Do we have any Toms fans out there? I know Em loves her Toms shoes. She wore a pair she decorated herself for her wedding:
Toms and knock-off Toms are everywhere right now. Nearly every clothing store I've been in (including Wally World) over the past few months has had some sort of Toms style shoes. Recently we had our first Toms Pinstrosity submission, or as Kristin called it, the first Tomstrosity. Kristin had a pair of highly loved and highly used Toms that she wanted to repair and waterproof. In her search to save her shoes she found the following two pins.
The Original Pins
|originally from this blog (which is now longer not available): http://homesteadsurvival.blogspot.com/2012/11/how-to-waterproof-your-canvas-shoes.html|
And here is how the combo ended up for Kristin:
Kristin went and read the directions to see what was needed, but with the nearest good fabric store at least 2 hours away she winged it in places (story of my life). Here are her "tweaks" that she made while trying to fix the holes in the shoes:
- "I didn't have an iron on patch, so I smeared glue on a small square of canvas and patched the hole from the inside."
- "I didn't have anything with a hem that I was willing to cut apart, so I folded the edge of my canvas and used the glue to make a seam."
- "I was paying attention to how to glue the fabric on the shoe itself, but the toes were harder than expected."
- "Even worse was trimming. Hers is super neat. I swear I tried, but it just ended up raggedy anyway."
- "She just glued, no sewing. I just glued, and it's coming up at the edges now, a couple months later. I sewed the worst part, but it was really tedious trying to sew through 2-3 layers of canvas with your hand inside a stinky shoe."
"So, I fixed my Toms. I was happy. Then it started to snow, and I stopped wearing them. Then I started bringing them to work, so I could take off my snowboots and wear something comfy while I was just at the desk or walking around inside. This was nice, until I became too lazy to change my shoes when I was just going to walk a little bit outside. My feet were getting pretty wet. I saw the waterproofing pin and was like "Genius!" I mentioned it to my outdoorsy friends and they were all "I use beeswax for waterproofing all the time," and let me use their tube of bee goo. I'm still not 100% sure what the name of it is, due to the duct tape, but it said it was 100% pure beeswax. I washed my shoes, getting the dirt off, but they were still pretty stained. I waited forever for them to dry, then smeared the bee goo on. My buddy said to use the hairdryer first to warm up the fabric, then smear on the wax. It worked okay, but it was really slow going to switch between heating and waxing, and I was getting wax on my roommate's hairdryer. For my second shoe, I smeared the wax on first, then heated it, and that seemed to work just as well."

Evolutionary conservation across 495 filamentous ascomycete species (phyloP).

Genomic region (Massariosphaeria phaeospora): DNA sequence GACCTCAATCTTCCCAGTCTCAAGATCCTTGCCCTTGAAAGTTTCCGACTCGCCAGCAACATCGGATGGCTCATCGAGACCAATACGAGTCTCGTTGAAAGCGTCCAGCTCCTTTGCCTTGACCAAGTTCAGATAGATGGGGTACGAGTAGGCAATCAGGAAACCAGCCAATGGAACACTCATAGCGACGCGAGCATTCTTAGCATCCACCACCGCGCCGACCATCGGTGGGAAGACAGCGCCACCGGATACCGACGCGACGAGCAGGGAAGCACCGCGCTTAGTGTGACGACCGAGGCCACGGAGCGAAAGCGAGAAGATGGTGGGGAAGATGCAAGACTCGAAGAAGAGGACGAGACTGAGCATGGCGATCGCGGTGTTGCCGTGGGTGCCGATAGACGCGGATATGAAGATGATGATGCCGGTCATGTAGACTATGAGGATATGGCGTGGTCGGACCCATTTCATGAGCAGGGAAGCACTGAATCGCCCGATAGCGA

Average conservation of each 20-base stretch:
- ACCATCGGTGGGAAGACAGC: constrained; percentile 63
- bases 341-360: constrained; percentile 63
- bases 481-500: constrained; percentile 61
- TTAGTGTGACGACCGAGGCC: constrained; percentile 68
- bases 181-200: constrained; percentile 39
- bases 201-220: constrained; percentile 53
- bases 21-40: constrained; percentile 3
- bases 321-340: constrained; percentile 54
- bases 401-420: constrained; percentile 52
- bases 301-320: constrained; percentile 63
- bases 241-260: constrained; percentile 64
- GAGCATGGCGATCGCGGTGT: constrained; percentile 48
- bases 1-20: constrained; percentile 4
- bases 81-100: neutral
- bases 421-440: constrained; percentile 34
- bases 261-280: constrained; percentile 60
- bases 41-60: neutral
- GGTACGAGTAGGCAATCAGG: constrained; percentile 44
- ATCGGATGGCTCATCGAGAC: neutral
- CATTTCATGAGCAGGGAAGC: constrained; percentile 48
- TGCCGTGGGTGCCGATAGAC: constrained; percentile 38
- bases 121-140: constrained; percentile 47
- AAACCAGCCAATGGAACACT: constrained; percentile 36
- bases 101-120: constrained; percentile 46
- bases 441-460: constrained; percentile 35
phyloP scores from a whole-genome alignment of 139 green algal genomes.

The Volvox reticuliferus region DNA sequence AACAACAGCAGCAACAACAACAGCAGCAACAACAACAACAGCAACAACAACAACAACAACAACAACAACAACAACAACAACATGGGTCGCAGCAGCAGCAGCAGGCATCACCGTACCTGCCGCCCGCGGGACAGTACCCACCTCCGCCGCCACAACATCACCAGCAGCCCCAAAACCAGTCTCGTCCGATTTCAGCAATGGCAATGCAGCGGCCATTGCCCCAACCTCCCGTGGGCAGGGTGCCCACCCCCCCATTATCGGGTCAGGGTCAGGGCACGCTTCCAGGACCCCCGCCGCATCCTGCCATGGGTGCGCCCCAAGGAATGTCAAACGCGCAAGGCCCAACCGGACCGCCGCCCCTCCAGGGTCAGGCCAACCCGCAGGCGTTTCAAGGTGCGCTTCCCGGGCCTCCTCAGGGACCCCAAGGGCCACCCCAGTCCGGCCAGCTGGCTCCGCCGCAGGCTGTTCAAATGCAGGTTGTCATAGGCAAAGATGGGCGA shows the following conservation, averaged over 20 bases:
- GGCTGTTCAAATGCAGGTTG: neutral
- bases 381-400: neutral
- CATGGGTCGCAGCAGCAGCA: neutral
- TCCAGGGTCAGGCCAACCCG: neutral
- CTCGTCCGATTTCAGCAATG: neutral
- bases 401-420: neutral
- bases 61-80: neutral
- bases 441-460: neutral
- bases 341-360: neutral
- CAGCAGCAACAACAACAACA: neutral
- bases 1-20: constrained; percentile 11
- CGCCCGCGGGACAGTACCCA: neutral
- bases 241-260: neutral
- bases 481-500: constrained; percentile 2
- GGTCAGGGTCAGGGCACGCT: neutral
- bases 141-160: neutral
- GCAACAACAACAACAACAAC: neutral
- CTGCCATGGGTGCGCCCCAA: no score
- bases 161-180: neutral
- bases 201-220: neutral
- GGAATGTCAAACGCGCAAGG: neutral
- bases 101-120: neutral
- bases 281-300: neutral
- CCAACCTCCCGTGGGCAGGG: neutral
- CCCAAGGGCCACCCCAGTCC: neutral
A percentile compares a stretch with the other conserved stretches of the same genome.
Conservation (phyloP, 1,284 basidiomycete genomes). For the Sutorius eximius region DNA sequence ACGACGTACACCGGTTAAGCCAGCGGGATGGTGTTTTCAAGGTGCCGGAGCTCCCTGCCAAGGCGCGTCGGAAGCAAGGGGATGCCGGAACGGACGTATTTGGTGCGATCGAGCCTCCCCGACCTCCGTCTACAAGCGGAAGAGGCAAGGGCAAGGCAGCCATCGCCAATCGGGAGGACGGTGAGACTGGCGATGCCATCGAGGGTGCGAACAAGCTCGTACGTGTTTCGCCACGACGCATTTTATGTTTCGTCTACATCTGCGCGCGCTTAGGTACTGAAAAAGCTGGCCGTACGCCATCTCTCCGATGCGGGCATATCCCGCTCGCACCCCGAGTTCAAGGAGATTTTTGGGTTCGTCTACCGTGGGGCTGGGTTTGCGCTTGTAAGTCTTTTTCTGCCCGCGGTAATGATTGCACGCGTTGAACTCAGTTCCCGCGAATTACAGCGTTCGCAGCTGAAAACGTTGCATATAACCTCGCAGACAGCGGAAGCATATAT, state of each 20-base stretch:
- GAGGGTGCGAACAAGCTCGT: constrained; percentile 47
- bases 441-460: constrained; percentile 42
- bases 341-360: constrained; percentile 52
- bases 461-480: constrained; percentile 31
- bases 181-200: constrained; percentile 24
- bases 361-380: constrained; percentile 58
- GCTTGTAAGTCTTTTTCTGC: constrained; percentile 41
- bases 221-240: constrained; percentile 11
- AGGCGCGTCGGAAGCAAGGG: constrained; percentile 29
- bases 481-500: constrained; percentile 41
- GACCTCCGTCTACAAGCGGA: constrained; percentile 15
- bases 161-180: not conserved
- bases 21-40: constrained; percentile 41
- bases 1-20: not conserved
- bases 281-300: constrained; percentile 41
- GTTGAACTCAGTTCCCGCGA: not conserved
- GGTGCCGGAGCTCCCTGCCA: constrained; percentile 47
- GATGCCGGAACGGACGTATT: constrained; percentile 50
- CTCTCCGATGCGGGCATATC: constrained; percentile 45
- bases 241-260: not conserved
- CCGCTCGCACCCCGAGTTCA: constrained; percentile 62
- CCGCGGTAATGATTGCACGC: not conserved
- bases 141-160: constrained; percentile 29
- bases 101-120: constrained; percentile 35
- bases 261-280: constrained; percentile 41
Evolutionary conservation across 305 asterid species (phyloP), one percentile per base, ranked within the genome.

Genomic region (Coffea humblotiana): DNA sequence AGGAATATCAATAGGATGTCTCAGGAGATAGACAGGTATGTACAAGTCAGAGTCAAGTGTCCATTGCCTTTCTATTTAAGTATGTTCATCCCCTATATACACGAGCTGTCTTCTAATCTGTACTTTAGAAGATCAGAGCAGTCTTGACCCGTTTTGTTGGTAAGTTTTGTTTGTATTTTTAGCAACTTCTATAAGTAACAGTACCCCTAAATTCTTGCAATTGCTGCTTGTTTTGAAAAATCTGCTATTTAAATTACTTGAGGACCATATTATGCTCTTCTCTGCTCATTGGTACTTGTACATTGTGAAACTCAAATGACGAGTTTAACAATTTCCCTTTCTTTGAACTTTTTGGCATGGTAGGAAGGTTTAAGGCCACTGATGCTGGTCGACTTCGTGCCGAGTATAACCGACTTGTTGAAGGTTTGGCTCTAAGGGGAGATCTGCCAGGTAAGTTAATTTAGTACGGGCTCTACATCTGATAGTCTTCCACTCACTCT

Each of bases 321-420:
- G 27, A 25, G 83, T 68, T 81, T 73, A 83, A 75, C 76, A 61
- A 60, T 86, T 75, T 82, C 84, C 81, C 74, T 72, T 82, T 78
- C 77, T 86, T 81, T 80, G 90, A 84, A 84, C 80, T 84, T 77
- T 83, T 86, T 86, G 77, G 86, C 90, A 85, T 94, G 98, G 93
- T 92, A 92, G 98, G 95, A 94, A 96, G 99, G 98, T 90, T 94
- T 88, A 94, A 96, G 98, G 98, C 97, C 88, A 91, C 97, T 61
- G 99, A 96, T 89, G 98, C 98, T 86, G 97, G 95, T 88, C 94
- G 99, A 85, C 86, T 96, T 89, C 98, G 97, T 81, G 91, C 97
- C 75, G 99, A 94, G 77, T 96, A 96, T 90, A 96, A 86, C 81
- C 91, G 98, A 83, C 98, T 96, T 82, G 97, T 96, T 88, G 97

"The wax definitely discolored my shoes, and left some waxy buildup on the surface of the toes that is just not coming off. I'm thinking maybe you can't use these two pins on the same shoes, because the wax just didn't soak in very well where the fabric had been glued together."
"As for whether they're functional...they do seem at least waterproof-ish, but it's barely snowed since I waterproofed them. They also got a significant hole in the back, so water leaks in there quite a bit. I'm thinking about glueing another canvas patch on the inside, then maybe trying to cover the back."
"Or maybe just calling it a day. I'm starting to think the biggest failure of all is getting overly attached to an expensive pair of shoes that falls apart really easily. (But they're so cute...)"
We all have that pair of shoes that we just don't want to get rid of because they are so comfy or cute or versatile, or our dog dug it up in the neighbors yard and we couldn't bring ourselves to take it back over to them. I've tried to fix dying shoes before and I just didn't have much luck with it. If fact, I'm wearing slippers that has a whole so big between the side and the sole that I can stick my hand through it (but somehow my feet are still warm), yet I don't want to throw them away yet. Shoe repair can be tricky with all the curves, edges, and materials. If you're trying shoe repair for the first time, definitely try getting the materials your directions call for. Then find a time when you have time to sit and carefully work on the project.
As far as waterproofing goes, if you want a natural waterproofing job, beeswax really is the best bet. If you end up with chunks or funny textures after applying the beeswax you can try throwing them in the dryer for a few minutes to help melt the wax and get it soaked in. If you live somewhere warm (and where your shoes wouldn't magically disappear) you can leave them outside in the sun for a little while (obviously not for long amounts of time of the sun will really discolor your shoes). The more you can get the wax into the fabric of the shoe the better. If you don't care whether your waterproofing job is natural or not, there's a great waterproofing spray in the camping section for spraying down tents and canvases. We've used it on totes, shoes, tents, shade covers, etc. and it works great. Smelly at first, but effective. It may discolor your shoes slightly, but not horribly so.
Saving your shoes can be fun, but it can be frustrating sometimes...especially if it doesn't work out in the end. Just remember Kristin's words to us, " I'm starting to think the biggest failure of all is getting overly attached to an expensive pair of shoes that falls apart really easily."